“I was absolutely unaware of the facts I am now explaining to you,” new CEO Shuichi Takayama told the press conference. “The previous presentations were mistaken.” Right. First thing you do in this situation is CY-MFing-A, bro.
The Japanese medical equipment and digital camera maker admitted to using acquisitions to cover its securities losses going back to the 1990s. Think about that for a moment. Many of you weren’t even aware of the world around you in the 90s, that was a long fucking time ago. So much for confidence in fragile financial markets.
It wasn’t that long ago that Olympus fired its British CEO Michael Woodford. Takayama had to answer more than a few questions about Woodford at his press conference:
There is a question about Mr. Woodford. “There are no plans for him to return,” Mr. Takayama said.
A reporter asking why the company is not thinking about revoking Mr. Woodford’s dismissal.
Mr. Takayama said Mr. Woodford was dismissed for his management style and therefore, there is no thought of revoking that dismissal.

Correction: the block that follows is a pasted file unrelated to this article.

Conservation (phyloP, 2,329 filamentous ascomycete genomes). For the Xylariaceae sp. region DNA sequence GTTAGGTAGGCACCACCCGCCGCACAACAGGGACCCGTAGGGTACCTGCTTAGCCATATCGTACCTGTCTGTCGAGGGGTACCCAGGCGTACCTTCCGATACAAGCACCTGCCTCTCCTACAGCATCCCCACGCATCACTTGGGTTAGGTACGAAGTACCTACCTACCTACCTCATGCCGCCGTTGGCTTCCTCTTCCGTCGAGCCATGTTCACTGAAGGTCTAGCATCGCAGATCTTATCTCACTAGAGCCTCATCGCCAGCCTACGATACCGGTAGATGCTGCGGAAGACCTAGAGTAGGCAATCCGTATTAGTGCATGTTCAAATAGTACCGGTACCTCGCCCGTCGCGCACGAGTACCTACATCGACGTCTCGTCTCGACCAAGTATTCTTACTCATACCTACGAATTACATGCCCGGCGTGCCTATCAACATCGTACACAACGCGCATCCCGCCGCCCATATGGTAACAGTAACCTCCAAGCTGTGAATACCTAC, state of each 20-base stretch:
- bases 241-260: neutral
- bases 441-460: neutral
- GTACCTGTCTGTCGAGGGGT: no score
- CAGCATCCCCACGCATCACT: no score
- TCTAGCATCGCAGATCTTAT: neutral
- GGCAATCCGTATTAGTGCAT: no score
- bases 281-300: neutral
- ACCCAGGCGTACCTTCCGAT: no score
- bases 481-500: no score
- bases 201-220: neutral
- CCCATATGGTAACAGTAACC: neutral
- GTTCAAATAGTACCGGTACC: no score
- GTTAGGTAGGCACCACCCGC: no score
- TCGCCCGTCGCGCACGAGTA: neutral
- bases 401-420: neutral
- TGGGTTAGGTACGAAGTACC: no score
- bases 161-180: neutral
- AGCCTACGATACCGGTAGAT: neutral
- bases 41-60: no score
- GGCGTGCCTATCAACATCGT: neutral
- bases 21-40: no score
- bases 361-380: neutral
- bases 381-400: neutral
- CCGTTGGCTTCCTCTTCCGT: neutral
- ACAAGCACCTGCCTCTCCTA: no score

A reporter asks Mr. Takayama if his impression of Mr. Woodford has changed in light of the revelations, his response: “No, it has not.”
It’s very interesting how they are holding the line against Mr. Woodford. It almost seems personal.
It couldn’t possibly stem from a feeling of betrayal and anger! A 20-year-old (alleged) fraud is suddenly trotted out into the 24-hour Internet news cycle (they didn’t have that in the 90s when they started this scam) and these guys have to apologize to shareholders because this asshole went sniffing around their completely obviously fake M&As.
“It is truly extraordinary and frankly unbelievable that Olympus, a major Nikkei listed public company, made a series of payments approaching USD 700 million in fees to a company in the Cayman Islands whose ultimate ownership is still unknown to us, preventing the auditors from verifying that no related parties were involved,” Woodford wrote in an Oct. 11 letter. “In putting the company first, the honorable way forward would be for you and Mori-san to face the consequences of what has taken place, which is a shameful saga by any stretch of the imagination.”